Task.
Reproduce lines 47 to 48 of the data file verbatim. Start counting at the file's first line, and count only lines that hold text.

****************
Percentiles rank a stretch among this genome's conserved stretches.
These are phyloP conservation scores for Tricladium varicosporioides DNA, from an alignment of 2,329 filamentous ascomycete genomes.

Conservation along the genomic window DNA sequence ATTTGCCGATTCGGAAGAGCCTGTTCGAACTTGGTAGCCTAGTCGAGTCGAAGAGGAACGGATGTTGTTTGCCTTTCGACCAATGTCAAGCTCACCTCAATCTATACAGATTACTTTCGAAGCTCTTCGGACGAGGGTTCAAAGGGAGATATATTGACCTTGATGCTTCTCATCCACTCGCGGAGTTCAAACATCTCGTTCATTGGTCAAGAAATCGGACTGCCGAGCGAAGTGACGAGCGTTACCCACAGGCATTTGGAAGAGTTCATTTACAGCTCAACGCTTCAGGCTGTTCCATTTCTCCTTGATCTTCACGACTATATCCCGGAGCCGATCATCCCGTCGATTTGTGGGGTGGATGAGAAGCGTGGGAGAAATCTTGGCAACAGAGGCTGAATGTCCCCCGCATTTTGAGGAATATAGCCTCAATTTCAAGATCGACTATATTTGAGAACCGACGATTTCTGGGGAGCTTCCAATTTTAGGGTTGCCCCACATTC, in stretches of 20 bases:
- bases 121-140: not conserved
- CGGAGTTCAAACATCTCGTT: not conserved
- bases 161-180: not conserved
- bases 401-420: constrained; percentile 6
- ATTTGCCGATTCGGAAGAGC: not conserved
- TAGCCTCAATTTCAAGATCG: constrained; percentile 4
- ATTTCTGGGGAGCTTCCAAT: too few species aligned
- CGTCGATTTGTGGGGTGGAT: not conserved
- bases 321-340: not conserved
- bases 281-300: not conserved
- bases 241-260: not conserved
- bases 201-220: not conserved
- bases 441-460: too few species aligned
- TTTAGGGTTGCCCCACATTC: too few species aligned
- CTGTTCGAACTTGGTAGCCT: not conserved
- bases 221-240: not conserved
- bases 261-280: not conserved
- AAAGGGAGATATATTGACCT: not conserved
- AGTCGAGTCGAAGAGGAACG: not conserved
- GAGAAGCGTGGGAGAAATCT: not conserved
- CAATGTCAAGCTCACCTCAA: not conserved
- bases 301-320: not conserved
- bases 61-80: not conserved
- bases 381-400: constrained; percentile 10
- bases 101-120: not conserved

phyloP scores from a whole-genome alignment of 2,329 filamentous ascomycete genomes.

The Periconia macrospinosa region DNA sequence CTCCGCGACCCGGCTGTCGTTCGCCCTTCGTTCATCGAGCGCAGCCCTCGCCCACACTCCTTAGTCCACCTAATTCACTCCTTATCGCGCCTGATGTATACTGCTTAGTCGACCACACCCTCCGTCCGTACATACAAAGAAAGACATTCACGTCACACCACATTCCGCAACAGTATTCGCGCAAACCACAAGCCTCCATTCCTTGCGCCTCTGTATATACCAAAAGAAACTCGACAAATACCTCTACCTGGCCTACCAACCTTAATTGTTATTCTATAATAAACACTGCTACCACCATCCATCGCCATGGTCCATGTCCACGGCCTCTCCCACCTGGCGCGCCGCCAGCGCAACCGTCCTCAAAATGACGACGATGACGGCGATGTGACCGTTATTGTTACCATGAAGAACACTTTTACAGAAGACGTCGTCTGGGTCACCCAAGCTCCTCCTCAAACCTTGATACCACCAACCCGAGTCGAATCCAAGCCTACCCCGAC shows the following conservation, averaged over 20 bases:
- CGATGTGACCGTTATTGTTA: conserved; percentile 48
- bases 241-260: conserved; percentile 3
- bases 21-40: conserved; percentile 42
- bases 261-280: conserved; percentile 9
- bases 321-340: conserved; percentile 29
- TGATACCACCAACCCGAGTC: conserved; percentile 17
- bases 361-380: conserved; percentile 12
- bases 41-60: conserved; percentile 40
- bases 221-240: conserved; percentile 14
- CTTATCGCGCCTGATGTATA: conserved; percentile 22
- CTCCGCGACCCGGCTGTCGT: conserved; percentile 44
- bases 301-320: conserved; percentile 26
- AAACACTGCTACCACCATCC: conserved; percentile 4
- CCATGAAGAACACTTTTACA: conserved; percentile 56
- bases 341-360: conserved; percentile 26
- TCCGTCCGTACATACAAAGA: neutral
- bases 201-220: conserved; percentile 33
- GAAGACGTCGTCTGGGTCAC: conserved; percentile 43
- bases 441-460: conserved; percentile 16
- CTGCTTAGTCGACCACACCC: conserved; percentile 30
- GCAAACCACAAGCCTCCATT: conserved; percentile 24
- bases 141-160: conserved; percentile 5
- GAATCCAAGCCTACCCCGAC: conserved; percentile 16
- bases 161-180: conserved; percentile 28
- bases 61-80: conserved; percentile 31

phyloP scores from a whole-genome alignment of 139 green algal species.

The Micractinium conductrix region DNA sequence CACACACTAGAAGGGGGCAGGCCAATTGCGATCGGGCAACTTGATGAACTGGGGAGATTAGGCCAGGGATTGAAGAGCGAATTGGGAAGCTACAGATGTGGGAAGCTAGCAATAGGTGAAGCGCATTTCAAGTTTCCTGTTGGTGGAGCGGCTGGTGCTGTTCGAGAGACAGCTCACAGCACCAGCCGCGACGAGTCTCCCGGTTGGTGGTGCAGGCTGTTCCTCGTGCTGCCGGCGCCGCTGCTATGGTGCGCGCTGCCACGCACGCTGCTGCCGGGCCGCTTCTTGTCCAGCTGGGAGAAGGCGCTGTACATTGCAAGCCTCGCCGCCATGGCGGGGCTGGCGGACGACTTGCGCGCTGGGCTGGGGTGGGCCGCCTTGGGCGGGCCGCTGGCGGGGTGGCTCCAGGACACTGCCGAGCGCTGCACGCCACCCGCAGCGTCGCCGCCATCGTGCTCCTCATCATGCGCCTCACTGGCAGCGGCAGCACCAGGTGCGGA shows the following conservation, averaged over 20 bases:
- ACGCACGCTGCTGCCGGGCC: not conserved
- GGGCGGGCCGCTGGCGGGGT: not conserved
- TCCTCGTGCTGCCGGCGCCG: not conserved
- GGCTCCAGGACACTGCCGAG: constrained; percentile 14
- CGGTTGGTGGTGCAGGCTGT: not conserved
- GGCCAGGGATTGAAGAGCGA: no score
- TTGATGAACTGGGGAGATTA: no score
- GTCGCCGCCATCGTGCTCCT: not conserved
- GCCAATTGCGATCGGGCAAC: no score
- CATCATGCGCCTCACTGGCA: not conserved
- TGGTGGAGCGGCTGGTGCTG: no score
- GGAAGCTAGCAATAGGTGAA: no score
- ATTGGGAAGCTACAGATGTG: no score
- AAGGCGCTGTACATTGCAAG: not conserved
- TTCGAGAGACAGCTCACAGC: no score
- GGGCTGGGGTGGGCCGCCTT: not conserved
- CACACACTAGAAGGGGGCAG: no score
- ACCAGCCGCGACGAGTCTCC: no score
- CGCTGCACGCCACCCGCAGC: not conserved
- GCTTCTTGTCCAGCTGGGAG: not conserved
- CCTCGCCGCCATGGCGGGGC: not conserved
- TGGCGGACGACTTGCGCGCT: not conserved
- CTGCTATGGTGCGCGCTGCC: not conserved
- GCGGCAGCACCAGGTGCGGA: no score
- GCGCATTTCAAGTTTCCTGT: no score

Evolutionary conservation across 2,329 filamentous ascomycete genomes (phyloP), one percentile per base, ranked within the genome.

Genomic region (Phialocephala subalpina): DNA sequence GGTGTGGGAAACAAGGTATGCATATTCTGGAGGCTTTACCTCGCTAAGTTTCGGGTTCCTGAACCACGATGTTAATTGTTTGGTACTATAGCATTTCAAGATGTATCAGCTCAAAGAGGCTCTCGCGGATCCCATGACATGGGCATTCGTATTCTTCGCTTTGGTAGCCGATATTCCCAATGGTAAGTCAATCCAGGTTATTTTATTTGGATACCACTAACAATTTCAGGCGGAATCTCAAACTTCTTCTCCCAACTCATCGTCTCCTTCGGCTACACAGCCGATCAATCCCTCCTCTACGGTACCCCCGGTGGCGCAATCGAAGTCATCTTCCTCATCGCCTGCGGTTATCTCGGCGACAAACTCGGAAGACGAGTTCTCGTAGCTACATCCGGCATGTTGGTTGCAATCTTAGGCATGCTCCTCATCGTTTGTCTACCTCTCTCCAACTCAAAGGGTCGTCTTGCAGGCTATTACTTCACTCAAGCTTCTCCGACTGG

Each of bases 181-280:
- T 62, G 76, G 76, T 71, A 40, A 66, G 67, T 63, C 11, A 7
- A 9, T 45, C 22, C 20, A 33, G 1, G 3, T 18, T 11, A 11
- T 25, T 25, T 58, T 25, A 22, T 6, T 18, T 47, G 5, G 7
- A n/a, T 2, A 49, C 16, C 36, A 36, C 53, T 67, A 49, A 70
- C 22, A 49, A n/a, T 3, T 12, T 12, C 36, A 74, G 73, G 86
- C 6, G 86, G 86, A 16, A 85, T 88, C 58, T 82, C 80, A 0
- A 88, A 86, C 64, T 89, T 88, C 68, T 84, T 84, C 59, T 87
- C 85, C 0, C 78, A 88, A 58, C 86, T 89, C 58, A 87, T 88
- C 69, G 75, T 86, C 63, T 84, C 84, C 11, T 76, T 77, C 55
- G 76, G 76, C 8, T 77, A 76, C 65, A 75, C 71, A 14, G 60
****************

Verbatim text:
- bases 201-220: conserved; percentile 33
- GAAGACGTCGTCTGGGTCAC: conserved; percentile 43